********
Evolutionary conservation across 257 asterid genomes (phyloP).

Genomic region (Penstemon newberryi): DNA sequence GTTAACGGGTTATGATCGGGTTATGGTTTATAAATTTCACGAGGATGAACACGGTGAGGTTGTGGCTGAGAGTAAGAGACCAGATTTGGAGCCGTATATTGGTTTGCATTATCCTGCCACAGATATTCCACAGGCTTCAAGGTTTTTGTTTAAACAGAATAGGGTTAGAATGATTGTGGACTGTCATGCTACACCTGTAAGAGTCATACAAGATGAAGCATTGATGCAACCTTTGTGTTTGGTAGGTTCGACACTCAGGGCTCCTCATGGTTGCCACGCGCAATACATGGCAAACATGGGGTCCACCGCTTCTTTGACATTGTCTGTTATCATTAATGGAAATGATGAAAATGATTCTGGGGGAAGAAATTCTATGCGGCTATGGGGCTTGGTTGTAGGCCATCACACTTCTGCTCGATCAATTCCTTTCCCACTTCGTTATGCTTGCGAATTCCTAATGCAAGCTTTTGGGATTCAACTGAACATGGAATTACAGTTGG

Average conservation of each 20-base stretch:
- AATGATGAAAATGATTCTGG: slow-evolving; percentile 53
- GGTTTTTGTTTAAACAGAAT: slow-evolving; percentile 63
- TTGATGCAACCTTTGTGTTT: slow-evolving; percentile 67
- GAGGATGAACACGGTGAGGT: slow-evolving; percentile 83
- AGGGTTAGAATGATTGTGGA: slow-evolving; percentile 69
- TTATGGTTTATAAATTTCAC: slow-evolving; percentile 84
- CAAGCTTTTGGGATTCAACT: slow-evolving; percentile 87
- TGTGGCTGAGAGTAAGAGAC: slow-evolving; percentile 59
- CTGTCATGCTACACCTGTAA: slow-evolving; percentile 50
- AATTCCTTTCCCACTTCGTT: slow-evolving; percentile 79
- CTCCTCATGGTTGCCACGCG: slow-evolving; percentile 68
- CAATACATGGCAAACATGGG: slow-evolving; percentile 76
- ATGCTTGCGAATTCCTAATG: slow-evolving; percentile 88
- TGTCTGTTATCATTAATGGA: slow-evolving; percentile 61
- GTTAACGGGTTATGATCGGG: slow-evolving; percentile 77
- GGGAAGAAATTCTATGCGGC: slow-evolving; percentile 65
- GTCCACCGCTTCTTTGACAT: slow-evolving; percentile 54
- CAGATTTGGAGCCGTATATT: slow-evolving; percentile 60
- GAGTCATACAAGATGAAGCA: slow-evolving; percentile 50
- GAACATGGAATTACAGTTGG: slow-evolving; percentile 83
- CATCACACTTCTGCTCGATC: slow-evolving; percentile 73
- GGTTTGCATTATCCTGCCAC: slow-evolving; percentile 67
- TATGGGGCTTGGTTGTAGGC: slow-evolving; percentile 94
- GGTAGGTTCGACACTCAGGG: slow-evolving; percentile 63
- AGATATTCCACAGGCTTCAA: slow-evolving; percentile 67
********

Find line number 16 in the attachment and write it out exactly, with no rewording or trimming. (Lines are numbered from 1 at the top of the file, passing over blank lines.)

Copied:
- ATGCTTGCGAATTCCTAATG: slow-evolving; percentile 88